Bobby McFerrin will always be remembered for his 1988 omnipresent hit “Don’t Worry, Be Happy,” which is fine, really, because that song perfectly reflects McFerrin’s belief that music should calm, heal, soothe, and redeem, and all of his recorded work before and after that breakaway hit fits right in line with that philosophy. On spirityouall, McFerrin centers things around black spirituals, a genre he sees as at the epicenter of American music, full of a kind of musical strength that puts joy, persistence, redemption, and a belief in personal and collective freedom up against the horrors, pressures, marginalization, and pure evil the world can generate in our lives. The album is also a tribute to his father, Robert McFerrin, whose 1957 album Deep River brought black spirituals into the world of the concert hall and high art, and like that groundbreaking release, this album opens with the same song, an easy rolling “Everytime.” In all, there are seven traditional spirituals here, including “Joshua” (full of McFerrin’s jazzy scat singing), a joyous and syncopated “Whole World,” and the pulsing, nuanced, and flowing “Wade,” alongside an intimate cover of Bob Dylan’s “I Shall Be Released” and five McFerrin originals, and the whole sequence adds up to the audio version of a warm comforter blanket. By the time the closing track, “Rest/Yes, Indeed,” a two-step spiritual hoedown, rolls in, the world seems not only bearable but better in all dimensions. Music can soothe the savage soul, goes the old adage. McFerrin believes it does even more than that, providing a bridge and a gateway to joy and redemption in a world that all too often seems to want to sweep all of our souls over a cliff. On spirityouall, McFerrin does what he has always done as an artist — he makes this troubled world shine bright as a diamond. –AllMusic Review by Steve Leggett
Bobby McFerrin, Al Jarreau and Jon Hendricks are the most innovative jazz voices of the past 50 years. Our current subject, McFerrin, took the technical capabilities of the human voice, remolding them into the fantastic and delightful forms we recognise as his genius today. spirityouall is McFerrin’s celebration of both his father, Robert McFerrin, Sr., the first African-American to sign a contract with the Metropolitan Opera Company and the American musical vernacular called the Spiritual.
McFerrin’s father was also an historic interpreter of the American Negro Spiritual, having recorded “Deep River” and Other Classic Negro Spirituals in 1957 (which is curiously unavailable digitally or as a compact disc). The younger McFerrin resculpts three timeless pieces that appeared also on his father’s release—”Every time I Feel the Spirit,” “Swing Low Sweet Chariot” and “Fix Me Jesus”— making these time-tested songs shine like liquid mercury exploding. McFerrin takes old songs and new originals, even a Dylan tune, melding them in the organic fashion of 1990s Cassandra Wilson, only completing Wilson’s evolution in concept and execution. This is fully realized music.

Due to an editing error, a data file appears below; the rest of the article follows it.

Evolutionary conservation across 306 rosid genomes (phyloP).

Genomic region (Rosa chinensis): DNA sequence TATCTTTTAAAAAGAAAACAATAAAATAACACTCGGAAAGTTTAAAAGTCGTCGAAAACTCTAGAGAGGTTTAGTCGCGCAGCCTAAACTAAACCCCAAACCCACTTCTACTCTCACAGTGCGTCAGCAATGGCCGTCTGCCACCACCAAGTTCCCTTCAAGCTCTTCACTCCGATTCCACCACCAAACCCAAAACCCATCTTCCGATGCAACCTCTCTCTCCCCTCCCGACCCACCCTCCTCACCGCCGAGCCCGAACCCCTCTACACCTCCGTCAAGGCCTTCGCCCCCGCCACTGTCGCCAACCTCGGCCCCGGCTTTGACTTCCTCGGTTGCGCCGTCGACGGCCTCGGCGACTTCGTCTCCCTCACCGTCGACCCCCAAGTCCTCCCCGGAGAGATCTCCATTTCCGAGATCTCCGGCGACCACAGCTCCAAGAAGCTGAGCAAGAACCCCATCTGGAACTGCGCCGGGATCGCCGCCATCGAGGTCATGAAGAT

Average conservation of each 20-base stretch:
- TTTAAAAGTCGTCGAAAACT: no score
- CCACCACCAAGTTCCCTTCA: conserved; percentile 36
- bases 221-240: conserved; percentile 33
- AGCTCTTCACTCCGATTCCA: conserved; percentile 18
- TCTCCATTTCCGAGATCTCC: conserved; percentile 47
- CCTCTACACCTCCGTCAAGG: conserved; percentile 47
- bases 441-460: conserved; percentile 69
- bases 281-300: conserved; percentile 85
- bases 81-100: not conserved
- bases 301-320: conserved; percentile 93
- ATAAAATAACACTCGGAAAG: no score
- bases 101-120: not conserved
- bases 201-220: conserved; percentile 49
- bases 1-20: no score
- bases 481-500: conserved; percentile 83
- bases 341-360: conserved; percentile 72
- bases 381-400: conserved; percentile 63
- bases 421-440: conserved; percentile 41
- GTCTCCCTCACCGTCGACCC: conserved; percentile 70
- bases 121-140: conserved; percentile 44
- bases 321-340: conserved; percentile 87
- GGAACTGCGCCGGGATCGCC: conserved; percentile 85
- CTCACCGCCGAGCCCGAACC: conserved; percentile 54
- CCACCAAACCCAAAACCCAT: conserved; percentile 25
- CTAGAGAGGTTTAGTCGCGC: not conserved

First, no song is allowed a “standard” treatment. No, not one of the thirteen songs here. McFerrin digs in the Delta Dirt with guitarist Larry Campbell’s talents with dobro, slide guitar, steel guitar conjuring blues and deep country mojo on “Fix Me Jesus,” “Whole World” and an Eddie Son House “Death Letter” stomp on the singer’s original take on Psalms, “25:15:” Blind Willie Johnson meets Tommy Johnson at the crossroads of canned heat and the Yazoo river. McFerrin transforms “Wade in the Water” into a steel-guitar rag jazz piece quite unlike anything else. Bob Dylan’s “I Shall Be Released” has never been so transformed, sounding like it belongs to McFerrin and his father’s spirit.
The riches that make up spirityouall cannot be overestimated. McFerrin is well-inspired and supported on this disc, where he really does something both unique and special. This is music that heals. –All About Jazz Review by C. Michael Bailey
1. Everytime 03:22
2. Swing Low 04:11
3. Joshua 04:04
4. Fix Me Jesus 04:19
5. Woe 03:39
6. I Shall Be Released 04:39
7. Whole World 03:40
8. Gracious 02:40
9. 25:15 03:58
10. Wade 03:25
11. Glory 05:17
12. Jesus Makes It Good 04:10
13. Rest / Yes Indeed 04:45
Bobby McFerrin: vocals
Esperanza Spalding: bass, vocals (1, 2, 7, 11, 13)
Larry Campbell: guitars
Gil Goldstein: keyboards
Charley Drayton: drums (1, 2, 7, 11, 13)
Ali Jackson: drums (3, 4, 5, 6, 8, 9, 10, 12, 13)
Larry Grenadier: bass (3, 4, 5, 6, 8, 10, 12)